Although fortunately, a few studies have started to gather data about this problem, it is still largely unknown how we can treat these types of problems as a group, by which I mean really assisting them in their daily life. All the studies to date have indicated that behavioral interventions are promising, particularly cognitive rehabilitation therapy.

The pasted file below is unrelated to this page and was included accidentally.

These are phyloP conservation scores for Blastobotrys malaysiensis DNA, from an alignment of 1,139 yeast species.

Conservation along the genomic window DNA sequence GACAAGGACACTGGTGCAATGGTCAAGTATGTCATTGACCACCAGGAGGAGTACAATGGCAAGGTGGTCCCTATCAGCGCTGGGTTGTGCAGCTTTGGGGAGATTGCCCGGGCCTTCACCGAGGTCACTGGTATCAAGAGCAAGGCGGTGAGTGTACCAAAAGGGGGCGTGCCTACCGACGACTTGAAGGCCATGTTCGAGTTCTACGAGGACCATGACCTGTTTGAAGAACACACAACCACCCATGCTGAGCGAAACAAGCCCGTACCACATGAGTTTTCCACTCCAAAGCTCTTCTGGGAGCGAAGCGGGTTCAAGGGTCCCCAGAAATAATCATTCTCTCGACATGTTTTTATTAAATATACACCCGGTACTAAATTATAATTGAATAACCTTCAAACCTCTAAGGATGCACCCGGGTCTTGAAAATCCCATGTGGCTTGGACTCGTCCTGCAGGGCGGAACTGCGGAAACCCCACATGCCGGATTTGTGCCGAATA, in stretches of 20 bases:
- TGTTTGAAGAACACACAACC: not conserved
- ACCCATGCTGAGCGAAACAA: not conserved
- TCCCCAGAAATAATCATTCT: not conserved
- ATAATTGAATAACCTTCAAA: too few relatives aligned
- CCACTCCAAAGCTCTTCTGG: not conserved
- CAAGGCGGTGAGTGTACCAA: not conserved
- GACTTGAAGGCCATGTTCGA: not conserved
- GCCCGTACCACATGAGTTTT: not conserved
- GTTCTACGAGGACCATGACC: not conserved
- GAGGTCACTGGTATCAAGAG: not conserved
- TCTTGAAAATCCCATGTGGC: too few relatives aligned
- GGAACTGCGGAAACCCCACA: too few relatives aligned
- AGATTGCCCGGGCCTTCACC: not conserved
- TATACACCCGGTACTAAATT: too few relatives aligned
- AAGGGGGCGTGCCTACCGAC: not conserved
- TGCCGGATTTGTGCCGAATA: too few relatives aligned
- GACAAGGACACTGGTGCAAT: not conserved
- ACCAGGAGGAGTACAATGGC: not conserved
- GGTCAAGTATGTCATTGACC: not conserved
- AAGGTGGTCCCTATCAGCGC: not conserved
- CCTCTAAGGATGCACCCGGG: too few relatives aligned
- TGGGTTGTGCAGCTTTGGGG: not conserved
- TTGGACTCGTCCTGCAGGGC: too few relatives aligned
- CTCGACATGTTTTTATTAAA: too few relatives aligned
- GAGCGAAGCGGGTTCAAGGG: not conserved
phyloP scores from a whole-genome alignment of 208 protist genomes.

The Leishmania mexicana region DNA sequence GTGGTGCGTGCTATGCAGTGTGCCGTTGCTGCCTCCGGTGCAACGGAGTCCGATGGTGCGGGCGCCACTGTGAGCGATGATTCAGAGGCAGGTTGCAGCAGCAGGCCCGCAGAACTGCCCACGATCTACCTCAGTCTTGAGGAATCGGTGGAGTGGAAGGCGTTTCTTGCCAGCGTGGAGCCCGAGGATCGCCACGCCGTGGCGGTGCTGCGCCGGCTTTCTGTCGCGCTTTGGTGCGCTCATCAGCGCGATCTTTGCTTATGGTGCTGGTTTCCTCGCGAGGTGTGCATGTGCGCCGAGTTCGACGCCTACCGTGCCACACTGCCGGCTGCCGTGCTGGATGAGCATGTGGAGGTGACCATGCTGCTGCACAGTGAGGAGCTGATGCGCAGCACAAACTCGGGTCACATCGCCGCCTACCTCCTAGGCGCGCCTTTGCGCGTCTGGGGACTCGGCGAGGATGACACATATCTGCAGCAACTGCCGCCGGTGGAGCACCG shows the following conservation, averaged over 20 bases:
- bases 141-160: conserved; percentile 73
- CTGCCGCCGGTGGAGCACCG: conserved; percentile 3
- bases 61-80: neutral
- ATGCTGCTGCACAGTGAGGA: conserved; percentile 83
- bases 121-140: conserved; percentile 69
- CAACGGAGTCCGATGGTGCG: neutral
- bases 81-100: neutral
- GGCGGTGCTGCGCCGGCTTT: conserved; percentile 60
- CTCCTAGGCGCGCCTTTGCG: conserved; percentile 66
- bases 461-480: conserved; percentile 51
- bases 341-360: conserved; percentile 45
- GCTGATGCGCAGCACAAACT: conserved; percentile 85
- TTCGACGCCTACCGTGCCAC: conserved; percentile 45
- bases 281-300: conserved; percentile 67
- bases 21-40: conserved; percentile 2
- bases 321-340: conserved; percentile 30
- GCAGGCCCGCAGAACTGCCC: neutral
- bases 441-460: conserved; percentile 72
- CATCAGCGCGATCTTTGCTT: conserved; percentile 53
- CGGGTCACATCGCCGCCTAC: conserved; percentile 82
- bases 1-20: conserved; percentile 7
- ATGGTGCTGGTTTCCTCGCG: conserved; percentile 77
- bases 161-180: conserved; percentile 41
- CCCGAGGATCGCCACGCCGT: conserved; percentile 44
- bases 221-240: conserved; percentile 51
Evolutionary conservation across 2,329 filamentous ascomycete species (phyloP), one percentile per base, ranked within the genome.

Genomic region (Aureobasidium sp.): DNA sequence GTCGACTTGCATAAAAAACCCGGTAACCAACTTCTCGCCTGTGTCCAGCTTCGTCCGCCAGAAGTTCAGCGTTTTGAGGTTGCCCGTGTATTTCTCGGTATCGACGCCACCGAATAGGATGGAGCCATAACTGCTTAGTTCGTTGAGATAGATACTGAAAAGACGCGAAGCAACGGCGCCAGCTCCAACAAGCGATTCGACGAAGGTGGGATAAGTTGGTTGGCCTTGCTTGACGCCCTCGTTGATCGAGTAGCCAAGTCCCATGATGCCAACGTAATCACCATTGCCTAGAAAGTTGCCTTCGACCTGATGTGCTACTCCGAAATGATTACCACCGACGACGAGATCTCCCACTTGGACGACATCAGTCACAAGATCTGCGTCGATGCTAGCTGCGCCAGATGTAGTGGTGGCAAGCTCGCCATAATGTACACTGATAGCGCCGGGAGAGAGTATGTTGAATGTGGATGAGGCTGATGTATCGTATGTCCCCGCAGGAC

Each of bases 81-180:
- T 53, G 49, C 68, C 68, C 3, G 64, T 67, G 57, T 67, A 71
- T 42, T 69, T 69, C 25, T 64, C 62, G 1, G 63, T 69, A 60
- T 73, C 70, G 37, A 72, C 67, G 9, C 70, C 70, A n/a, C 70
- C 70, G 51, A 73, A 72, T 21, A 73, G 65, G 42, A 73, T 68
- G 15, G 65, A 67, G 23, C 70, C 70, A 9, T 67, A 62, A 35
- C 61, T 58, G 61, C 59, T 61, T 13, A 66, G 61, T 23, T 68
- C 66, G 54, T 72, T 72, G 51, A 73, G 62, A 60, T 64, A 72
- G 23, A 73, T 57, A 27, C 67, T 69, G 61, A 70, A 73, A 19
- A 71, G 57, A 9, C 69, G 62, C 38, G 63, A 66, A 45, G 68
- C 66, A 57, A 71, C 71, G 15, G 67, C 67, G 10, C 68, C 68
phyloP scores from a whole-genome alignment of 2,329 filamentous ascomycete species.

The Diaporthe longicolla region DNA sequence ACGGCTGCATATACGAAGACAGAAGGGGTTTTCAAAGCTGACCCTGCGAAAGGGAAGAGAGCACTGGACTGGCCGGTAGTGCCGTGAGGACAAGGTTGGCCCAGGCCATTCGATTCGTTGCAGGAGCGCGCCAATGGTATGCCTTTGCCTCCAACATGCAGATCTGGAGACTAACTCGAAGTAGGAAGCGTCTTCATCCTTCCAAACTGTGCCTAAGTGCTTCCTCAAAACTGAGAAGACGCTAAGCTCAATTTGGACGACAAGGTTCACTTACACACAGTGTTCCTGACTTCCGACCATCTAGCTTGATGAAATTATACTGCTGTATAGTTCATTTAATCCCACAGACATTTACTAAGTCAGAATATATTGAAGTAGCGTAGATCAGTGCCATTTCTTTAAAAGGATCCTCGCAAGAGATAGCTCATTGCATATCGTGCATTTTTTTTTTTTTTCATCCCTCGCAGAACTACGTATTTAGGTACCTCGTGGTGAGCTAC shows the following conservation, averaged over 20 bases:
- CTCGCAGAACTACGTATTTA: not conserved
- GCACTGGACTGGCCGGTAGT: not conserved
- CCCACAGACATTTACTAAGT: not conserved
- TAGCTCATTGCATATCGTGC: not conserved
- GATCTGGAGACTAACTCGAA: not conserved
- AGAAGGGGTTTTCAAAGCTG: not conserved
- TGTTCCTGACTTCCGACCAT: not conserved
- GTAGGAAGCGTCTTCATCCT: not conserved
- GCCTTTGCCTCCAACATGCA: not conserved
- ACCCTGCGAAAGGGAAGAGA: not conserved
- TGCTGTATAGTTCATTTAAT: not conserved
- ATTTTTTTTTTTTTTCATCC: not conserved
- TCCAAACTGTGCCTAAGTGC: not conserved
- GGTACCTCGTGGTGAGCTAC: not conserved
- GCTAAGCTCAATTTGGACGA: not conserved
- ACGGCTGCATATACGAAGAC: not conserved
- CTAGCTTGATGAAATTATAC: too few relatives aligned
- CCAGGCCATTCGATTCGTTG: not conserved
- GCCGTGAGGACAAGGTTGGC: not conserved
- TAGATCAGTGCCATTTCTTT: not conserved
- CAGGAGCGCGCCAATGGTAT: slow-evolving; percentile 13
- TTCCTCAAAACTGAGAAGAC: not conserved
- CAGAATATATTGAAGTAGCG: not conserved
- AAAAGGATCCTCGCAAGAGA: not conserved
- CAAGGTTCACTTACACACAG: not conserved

However, these other studies only rarely investigate whether these positive effects also transfer to their daily life cognitive problems. To address that knowledge gap, we investigated whether cognitive rehabilitation therapy positively affects daily life cognitive functioning of patients with MS. In parallel, we included also another behavioral intervention, mindfulness-based cognitive therapy. The main aim was to further investigate how we can treat these cognitive problems to alleviate what patients experience daily. really personalized to each individual.